Understanding environmental sources affecting signal transmission

Wireless signal strength generally decreases as you move further from the transmitter. As the signal weakens, it also become more susceptible to interference from environment sources. These sources can be either physical objects that block radio transmission, such as buildings, trees, or radio waves from other wireless equipment.

Line of sight is important for radio waves as they only travel in straight line. That means you will need a clear unobstructed view of the antenna from the remote point in the link. Keep in mind that walls and obstacles will limit your operating range and could even prevent you from establishing a link. Signals generally will not penetrate metal or concrete walls. As the signal passes through thin non-metallic walls, its strength is degraded, the thicker the wall, the more degradation. Trees and leaves are obstructions to wireless signals so they will partially or entirely block the signal.

Other factors that will reduce range and affect coverage area include metal studs in walls, concrete fiberboard walls, aluminum siding, foil-backed insulation foam in the walls, pipes and electrical wiring, furniture are sources of interference. This can dramatically affect the transmission of radio signals and this can cause either noise or complete dropout of the signal. The primary source of interference in the home will be the microwave oven (2.4GHz). Other sources include other wireless equipment, cordless phones, radio transmitters and electrical equipment.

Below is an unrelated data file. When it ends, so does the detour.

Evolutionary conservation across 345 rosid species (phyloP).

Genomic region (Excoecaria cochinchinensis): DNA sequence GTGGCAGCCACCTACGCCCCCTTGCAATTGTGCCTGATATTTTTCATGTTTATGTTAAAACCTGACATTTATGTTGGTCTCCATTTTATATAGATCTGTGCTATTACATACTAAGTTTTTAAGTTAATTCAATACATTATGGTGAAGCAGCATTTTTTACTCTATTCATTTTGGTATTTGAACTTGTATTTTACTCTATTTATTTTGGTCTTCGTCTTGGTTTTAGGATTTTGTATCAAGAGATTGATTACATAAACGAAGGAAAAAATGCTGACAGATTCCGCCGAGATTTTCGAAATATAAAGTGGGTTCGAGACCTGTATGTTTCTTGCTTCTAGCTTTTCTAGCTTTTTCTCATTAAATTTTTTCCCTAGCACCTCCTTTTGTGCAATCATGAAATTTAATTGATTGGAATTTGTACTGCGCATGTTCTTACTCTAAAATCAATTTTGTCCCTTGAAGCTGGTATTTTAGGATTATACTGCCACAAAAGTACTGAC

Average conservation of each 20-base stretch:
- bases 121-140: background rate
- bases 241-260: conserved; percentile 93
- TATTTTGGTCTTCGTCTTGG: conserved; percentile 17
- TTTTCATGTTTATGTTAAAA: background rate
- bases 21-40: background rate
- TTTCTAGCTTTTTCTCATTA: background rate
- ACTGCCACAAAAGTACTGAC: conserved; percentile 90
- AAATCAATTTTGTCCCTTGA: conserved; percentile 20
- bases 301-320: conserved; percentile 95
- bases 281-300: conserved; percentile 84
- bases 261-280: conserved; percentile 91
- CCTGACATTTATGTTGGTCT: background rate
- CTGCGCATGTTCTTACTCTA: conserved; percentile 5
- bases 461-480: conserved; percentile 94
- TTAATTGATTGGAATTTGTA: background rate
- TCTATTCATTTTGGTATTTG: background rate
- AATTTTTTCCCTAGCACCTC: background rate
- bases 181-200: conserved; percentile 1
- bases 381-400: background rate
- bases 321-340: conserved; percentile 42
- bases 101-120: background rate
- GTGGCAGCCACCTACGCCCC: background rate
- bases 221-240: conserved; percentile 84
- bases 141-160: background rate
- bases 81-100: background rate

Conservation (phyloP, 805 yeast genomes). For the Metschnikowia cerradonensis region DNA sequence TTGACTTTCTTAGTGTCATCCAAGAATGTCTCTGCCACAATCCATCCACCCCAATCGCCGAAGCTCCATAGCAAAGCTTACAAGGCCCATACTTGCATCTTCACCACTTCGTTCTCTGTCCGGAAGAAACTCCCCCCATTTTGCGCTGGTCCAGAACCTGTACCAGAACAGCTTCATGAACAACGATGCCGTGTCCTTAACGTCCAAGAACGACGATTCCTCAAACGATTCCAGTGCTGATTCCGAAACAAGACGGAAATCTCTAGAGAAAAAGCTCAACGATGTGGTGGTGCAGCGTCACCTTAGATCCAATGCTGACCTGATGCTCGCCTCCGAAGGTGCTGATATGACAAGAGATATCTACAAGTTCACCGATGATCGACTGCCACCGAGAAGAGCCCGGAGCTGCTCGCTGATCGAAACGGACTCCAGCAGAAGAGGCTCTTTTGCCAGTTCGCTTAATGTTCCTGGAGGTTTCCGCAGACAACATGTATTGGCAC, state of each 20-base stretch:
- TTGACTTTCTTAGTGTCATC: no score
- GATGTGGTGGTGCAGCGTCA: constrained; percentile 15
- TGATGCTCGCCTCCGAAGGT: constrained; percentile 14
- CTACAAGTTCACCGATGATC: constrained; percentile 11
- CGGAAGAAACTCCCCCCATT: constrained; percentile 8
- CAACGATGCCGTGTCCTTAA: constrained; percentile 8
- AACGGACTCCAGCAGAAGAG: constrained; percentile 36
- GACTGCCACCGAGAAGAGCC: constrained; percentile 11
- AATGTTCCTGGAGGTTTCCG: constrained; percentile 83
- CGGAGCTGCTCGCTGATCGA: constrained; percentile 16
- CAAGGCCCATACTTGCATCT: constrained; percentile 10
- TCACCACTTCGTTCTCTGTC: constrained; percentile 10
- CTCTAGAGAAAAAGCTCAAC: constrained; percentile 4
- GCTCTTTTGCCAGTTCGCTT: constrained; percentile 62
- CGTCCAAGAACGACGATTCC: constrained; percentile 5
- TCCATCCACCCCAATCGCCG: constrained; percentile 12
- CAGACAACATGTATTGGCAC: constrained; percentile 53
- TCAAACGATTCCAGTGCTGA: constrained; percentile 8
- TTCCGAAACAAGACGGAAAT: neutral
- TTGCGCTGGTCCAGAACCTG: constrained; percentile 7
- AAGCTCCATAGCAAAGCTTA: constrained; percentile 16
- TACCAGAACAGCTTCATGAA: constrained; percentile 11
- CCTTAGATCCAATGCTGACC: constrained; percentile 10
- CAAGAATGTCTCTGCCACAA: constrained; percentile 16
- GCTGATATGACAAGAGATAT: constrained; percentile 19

Using range extender antennas such as MIMO antennas did work for most of our customers to improve performance, however, there is more to the effective signal strength than simply the power of the transmitter or what antennas are installed. Due to the numerous environmental factors affecting the signal strength, hence the range and the performance, range extender antennas perform quite differently under different working environment.